Mexico’s peso bond yields fell to a record low as an unexpected decline in U.S. retail sales stoked speculation the Federal Reserve will take further steps to spur growth in the world’s biggest economy.
The yield on Mexican local-currency bonds due in 2024 dropped three basis points, or 0.03 percentage point, to 5.26 percent at 4 p.m. in Mexico City, according to data compiled by Bloomberg. The bonds’ price increased 0.35 centavo to 143.13 centavos per peso. The peso rose 0.5 percent to 13.2192 per U.S. dollar.
Peso bonds rallied as retail sales in the U.S., the buyer of about 80 percent of Mexican exports, unexpectedly declined for a third straight month in June. The Fed has signaled that a further slowdown would increase support among policy makers for additional steps to lower borrowing costs and spur growth.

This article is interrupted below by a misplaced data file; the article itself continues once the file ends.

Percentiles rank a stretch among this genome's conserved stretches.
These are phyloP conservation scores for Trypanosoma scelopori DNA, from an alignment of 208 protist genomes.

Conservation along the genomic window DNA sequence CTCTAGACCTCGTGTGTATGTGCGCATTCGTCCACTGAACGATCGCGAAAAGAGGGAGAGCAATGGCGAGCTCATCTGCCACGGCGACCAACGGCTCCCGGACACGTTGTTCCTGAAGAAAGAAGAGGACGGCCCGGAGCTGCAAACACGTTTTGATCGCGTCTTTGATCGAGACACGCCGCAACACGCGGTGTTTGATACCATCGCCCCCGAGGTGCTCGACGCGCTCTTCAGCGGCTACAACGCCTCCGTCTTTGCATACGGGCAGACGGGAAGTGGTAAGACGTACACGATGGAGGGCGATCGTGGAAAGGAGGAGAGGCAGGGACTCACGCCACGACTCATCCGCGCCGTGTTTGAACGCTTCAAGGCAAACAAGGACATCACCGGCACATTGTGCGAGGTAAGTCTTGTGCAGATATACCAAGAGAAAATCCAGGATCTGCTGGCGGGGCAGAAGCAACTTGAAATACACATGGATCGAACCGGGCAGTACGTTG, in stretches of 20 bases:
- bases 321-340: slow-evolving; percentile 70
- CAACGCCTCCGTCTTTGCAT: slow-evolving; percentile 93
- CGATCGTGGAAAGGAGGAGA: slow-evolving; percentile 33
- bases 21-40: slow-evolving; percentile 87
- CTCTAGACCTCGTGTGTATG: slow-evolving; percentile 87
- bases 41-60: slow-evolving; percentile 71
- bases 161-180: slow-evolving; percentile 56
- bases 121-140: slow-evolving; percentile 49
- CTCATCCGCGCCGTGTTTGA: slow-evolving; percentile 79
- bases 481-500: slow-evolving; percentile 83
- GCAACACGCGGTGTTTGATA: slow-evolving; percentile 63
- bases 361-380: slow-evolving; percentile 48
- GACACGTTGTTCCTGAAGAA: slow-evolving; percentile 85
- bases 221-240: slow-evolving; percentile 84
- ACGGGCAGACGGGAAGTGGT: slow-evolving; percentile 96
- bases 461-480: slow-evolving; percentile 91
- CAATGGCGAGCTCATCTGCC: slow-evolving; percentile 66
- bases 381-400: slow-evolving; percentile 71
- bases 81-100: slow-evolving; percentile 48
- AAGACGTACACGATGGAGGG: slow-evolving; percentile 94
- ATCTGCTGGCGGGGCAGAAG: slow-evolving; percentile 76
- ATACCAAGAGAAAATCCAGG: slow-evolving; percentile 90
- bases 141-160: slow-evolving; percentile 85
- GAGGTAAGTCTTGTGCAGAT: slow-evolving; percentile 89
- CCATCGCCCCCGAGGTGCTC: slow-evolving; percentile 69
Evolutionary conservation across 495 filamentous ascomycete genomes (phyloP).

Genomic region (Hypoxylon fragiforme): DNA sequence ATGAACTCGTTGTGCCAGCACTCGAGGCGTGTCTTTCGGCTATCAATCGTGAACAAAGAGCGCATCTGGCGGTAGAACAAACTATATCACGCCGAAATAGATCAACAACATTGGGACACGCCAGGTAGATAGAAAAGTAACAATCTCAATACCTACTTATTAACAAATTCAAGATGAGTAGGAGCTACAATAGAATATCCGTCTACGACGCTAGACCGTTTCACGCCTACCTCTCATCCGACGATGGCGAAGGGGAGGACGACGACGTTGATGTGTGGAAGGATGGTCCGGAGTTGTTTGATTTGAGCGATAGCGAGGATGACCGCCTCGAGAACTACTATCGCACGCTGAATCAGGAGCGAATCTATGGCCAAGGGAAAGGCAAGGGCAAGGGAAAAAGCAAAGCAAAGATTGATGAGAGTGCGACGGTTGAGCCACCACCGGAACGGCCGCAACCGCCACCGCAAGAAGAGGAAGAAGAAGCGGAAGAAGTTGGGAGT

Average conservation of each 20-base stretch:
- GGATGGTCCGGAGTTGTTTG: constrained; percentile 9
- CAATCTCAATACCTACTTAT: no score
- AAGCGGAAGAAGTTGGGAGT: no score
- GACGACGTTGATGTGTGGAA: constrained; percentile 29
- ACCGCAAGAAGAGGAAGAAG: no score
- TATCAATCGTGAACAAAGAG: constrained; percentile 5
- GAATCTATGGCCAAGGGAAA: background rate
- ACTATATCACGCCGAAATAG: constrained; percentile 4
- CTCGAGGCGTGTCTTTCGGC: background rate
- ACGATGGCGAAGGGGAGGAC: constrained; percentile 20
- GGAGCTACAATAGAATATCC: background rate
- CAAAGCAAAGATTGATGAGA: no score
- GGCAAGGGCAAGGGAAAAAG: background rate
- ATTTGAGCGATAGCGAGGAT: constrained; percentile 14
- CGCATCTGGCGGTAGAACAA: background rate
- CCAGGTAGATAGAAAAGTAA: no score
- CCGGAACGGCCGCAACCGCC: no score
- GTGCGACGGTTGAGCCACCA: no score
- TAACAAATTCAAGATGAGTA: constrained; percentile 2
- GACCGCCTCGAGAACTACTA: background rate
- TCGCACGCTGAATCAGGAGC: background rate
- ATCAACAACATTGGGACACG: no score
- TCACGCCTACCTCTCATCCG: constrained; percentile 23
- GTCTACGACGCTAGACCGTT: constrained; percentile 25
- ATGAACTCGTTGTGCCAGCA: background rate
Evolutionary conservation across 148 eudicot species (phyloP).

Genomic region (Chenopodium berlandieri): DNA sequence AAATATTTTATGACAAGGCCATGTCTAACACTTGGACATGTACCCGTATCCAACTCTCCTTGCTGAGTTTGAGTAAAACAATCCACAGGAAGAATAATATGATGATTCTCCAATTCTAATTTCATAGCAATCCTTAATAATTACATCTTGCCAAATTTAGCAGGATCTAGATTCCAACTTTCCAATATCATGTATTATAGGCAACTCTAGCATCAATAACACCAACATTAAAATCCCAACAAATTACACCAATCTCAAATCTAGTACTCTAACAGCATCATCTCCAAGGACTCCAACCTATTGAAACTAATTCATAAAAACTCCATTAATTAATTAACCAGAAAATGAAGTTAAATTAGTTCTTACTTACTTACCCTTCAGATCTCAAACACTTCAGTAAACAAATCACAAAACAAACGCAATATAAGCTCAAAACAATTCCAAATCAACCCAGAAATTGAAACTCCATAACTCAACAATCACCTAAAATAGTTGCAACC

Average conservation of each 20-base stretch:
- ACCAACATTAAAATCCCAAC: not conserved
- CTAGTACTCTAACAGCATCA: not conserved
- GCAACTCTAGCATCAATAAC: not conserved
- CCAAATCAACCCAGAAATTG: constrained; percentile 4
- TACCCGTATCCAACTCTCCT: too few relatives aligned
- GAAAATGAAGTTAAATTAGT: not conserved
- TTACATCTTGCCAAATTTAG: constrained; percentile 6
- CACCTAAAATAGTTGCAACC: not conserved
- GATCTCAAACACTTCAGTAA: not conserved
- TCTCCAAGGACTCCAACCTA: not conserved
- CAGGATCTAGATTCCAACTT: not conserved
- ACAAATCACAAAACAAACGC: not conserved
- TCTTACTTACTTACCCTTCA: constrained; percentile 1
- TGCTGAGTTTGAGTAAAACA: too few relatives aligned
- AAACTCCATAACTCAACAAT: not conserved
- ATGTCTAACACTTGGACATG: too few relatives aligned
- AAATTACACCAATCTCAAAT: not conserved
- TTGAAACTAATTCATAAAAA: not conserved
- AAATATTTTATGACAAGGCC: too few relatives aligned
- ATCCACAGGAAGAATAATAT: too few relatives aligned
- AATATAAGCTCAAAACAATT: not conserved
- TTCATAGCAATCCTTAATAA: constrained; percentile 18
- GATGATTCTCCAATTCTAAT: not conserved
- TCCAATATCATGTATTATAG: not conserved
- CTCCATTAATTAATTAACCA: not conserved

“The market is running with the notion that there’s stimulus in the pipeline,” Alejandro Urbina, who manages and advises on about $800 million of emerging-market assets at Silva Capital Management, said by phone from Chicago. “We’ve been getting bad economic data.”
The 0.5 percent drop in U.S. retail sales last month followed a 0.2 percent decline in May, Commerce Department figures showed today in Washington. The decline exceeded the most pessimistic forecast in a Bloomberg News survey that called for a median 0.2 percent increase in sales.
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